In total in France last year 11,160,753 fines were issued to French addresses whilst 1,907,926 fines were sent to foreign addresses.
Figures from the Agence nationale de traitement automatisé des infractions (ANTAI) show that Belgian motorists were the most commonly caught on French roads, with 245,586 tickets sent to addresses over the Franco-Belgian border.
Spanish drivers came next, with 219,704 tickets set to addresses on the other side of the Pyrenees mountain range. Then came British motorists, with 210,474 tickets issued, followed by drivers from Germany, who received 170,271 tickets.
Completing the top 10 of foreign-registered vehicles picking up automated motoring fines in France is Romania (160,630), Italy (143,461), the Netherlands (139,977), Poland (127,246), Switzerland (114,058), and Portugal (78,398).
Every one of the top four most-ticketed nations showed marked falls from the previous year, records show. Overall, the total number of tickets sent to non-French addresses is heading downwards – 21.6 percent in 2020, compared to the previous year – which itself saw a sharp drop of 14.2 percent on the prior 12 months.
The biggest drop in sanctions was for drivers from Finland, who were handed 60 percent fewer tickets than in the previous year, followed by Swedes (a 58 percent drop). On the flipside, Bulgarian motorists – from a low starting point – received more than double the number of tickets in 2020 than in 2019.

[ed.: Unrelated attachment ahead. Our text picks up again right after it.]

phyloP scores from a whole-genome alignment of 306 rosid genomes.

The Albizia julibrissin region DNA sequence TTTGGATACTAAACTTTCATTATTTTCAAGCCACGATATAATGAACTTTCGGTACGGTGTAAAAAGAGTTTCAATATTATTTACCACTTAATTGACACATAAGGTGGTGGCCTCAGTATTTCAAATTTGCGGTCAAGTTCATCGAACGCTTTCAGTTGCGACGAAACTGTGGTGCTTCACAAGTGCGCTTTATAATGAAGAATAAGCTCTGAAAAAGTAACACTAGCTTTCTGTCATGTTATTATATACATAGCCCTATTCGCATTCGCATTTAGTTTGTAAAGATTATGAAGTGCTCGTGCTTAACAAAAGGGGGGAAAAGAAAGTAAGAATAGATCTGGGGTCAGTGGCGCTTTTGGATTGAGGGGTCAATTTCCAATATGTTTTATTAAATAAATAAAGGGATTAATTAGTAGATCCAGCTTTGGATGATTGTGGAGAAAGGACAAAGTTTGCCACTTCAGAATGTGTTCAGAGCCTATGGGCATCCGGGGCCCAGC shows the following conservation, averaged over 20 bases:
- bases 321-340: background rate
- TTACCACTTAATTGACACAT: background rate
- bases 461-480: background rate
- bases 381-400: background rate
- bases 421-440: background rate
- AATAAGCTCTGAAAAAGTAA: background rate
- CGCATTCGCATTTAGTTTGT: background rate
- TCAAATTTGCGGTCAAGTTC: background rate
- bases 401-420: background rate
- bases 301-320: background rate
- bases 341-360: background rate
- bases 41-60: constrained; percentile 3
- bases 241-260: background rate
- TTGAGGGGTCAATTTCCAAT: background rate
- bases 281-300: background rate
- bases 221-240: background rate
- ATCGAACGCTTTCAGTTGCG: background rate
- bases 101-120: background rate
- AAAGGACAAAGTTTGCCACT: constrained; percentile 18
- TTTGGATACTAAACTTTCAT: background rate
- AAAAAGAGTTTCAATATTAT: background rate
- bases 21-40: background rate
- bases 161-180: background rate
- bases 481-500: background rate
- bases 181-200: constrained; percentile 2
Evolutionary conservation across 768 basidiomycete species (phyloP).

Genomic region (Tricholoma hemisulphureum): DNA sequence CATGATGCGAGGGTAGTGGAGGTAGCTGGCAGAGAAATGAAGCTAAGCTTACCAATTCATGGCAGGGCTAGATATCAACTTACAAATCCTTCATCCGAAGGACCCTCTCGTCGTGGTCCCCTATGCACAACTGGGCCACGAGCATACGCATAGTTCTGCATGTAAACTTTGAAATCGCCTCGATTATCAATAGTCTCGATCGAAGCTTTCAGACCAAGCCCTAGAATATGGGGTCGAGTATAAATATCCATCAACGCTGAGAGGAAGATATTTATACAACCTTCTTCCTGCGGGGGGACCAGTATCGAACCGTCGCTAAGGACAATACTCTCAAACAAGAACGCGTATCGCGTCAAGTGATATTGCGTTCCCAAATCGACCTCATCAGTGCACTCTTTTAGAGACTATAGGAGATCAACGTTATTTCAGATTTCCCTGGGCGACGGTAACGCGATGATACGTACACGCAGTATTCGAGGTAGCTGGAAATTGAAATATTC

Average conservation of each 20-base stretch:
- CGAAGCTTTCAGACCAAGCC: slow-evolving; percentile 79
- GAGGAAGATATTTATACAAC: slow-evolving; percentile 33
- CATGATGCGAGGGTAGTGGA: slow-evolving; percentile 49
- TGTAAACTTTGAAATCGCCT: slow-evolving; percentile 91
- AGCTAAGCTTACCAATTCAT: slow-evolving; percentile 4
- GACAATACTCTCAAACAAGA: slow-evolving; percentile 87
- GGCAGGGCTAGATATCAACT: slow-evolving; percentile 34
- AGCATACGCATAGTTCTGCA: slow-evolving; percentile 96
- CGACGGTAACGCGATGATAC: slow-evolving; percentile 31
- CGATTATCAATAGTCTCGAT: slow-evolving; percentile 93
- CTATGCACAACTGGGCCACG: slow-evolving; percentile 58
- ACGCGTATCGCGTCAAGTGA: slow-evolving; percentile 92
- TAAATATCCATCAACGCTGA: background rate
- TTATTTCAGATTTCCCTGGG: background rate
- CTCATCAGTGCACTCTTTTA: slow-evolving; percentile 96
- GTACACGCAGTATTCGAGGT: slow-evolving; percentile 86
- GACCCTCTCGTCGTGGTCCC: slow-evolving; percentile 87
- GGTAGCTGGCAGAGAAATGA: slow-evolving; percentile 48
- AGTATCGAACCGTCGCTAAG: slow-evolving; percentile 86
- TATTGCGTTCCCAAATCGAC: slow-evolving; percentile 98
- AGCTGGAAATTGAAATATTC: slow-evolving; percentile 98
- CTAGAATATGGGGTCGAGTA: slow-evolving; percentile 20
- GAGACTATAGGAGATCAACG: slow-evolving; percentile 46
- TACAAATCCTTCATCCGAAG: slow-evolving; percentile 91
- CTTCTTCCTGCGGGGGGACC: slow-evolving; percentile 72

Behind these figures is an important point. A European Directive, passed in 2015, made the cross-border exchange of information on certain traffic offences much simpler. France now exchanges vehicle registration information with 19 EU Member States and Switzerland.
Today, it is possible for French authorities to identify and send a ticket directly to a motorist in a partner country for eight offences: speeding; failure to wear a seat belt; crossing a red light; driving while intoxicated; driving under the influence of drugs; not wearing a helmet; driving in a restricted lane; and using a mobile phone (or other communication equipment) while driving.
British drivers might be able to get away with more in the future. 2020 was the final year that British motorists could be sent fines from France. When Britain formally left the EU on January 1st, 2021, it also fell out of the EU’s cooperation rules on exchange of driver information.
Currently, French authorities cannot retrieve the name and address of a British-registered vehicle’s owner from their numberplate – a situation that will remain in force until such time a new agreement is reached.